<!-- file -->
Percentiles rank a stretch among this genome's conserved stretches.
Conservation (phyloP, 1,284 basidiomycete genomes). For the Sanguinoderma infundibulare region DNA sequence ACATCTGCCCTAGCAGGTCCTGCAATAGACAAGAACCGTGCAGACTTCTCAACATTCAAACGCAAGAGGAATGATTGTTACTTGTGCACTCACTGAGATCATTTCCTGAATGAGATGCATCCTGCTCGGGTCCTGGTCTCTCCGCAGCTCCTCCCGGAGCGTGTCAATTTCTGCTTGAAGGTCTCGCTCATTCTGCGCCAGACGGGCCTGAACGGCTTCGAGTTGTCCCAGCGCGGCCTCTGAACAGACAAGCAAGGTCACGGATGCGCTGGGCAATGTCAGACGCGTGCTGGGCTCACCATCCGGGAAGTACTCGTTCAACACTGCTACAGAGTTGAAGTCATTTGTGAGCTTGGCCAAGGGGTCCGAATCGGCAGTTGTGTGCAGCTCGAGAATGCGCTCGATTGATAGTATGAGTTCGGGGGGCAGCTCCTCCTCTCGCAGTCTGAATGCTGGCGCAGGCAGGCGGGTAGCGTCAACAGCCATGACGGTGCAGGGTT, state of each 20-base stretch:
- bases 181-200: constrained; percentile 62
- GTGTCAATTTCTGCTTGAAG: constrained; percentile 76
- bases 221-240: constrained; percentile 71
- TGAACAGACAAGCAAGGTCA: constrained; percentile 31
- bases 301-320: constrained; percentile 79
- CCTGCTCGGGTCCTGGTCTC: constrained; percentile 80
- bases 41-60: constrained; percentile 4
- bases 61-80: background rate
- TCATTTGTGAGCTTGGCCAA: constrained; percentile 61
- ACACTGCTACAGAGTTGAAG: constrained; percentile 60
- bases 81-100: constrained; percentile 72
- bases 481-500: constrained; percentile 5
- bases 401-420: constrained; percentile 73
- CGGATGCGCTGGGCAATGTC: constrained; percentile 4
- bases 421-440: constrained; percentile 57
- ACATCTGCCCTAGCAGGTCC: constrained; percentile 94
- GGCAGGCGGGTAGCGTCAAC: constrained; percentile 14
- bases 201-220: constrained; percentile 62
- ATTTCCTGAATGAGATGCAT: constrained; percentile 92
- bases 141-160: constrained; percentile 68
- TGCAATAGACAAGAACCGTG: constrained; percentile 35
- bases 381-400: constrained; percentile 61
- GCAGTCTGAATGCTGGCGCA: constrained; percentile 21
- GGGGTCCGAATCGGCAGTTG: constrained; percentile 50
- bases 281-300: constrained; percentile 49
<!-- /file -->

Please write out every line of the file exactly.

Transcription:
Percentiles rank a stretch among this genome's conserved stretches.
Conservation (phyloP, 1,284 basidiomycete genomes). For the Sanguinoderma infundibulare region DNA sequence ACATCTGCCCTAGCAGGTCCTGCAATAGACAAGAACCGTGCAGACTTCTCAACATTCAAACGCAAGAGGAATGATTGTTACTTGTGCACTCACTGAGATCATTTCCTGAATGAGATGCATCCTGCTCGGGTCCTGGTCTCTCCGCAGCTCCTCCCGGAGCGTGTCAATTTCTGCTTGAAGGTCTCGCTCATTCTGCGCCAGACGGGCCTGAACGGCTTCGAGTTGTCCCAGCGCGGCCTCTGAACAGACAAGCAAGGTCACGGATGCGCTGGGCAATGTCAGACGCGTGCTGGGCTCACCATCCGGGAAGTACTCGTTCAACACTGCTACAGAGTTGAAGTCATTTGTGAGCTTGGCCAAGGGGTCCGAATCGGCAGTTGTGTGCAGCTCGAGAATGCGCTCGATTGATAGTATGAGTTCGGGGGGCAGCTCCTCCTCTCGCAGTCTGAATGCTGGCGCAGGCAGGCGGGTAGCGTCAACAGCCATGACGGTGCAGGGTT, state of each 20-base stretch:
- bases 181-200: constrained; percentile 62
- GTGTCAATTTCTGCTTGAAG: constrained; percentile 76
- bases 221-240: constrained; percentile 71
- TGAACAGACAAGCAAGGTCA: constrained; percentile 31
- bases 301-320: constrained; percentile 79
- CCTGCTCGGGTCCTGGTCTC: constrained; percentile 80
- bases 41-60: constrained; percentile 4
- bases 61-80: background rate
- TCATTTGTGAGCTTGGCCAA: constrained; percentile 61
- ACACTGCTACAGAGTTGAAG: constrained; percentile 60
- bases 81-100: constrained; percentile 72
- bases 481-500: constrained; percentile 5
- bases 401-420: constrained; percentile 73
- CGGATGCGCTGGGCAATGTC: constrained; percentile 4
- bases 421-440: constrained; percentile 57
- ACATCTGCCCTAGCAGGTCC: constrained; percentile 94
- GGCAGGCGGGTAGCGTCAAC: constrained; percentile 14
- bases 201-220: constrained; percentile 62
- ATTTCCTGAATGAGATGCAT: constrained; percentile 92
- bases 141-160: constrained; percentile 68
- TGCAATAGACAAGAACCGTG: constrained; percentile 35
- bases 381-400: constrained; percentile 61
- GCAGTCTGAATGCTGGCGCA: constrained; percentile 21
- GGGGTCCGAATCGGCAGTTG: constrained; percentile 50
- bases 281-300: constrained; percentile 49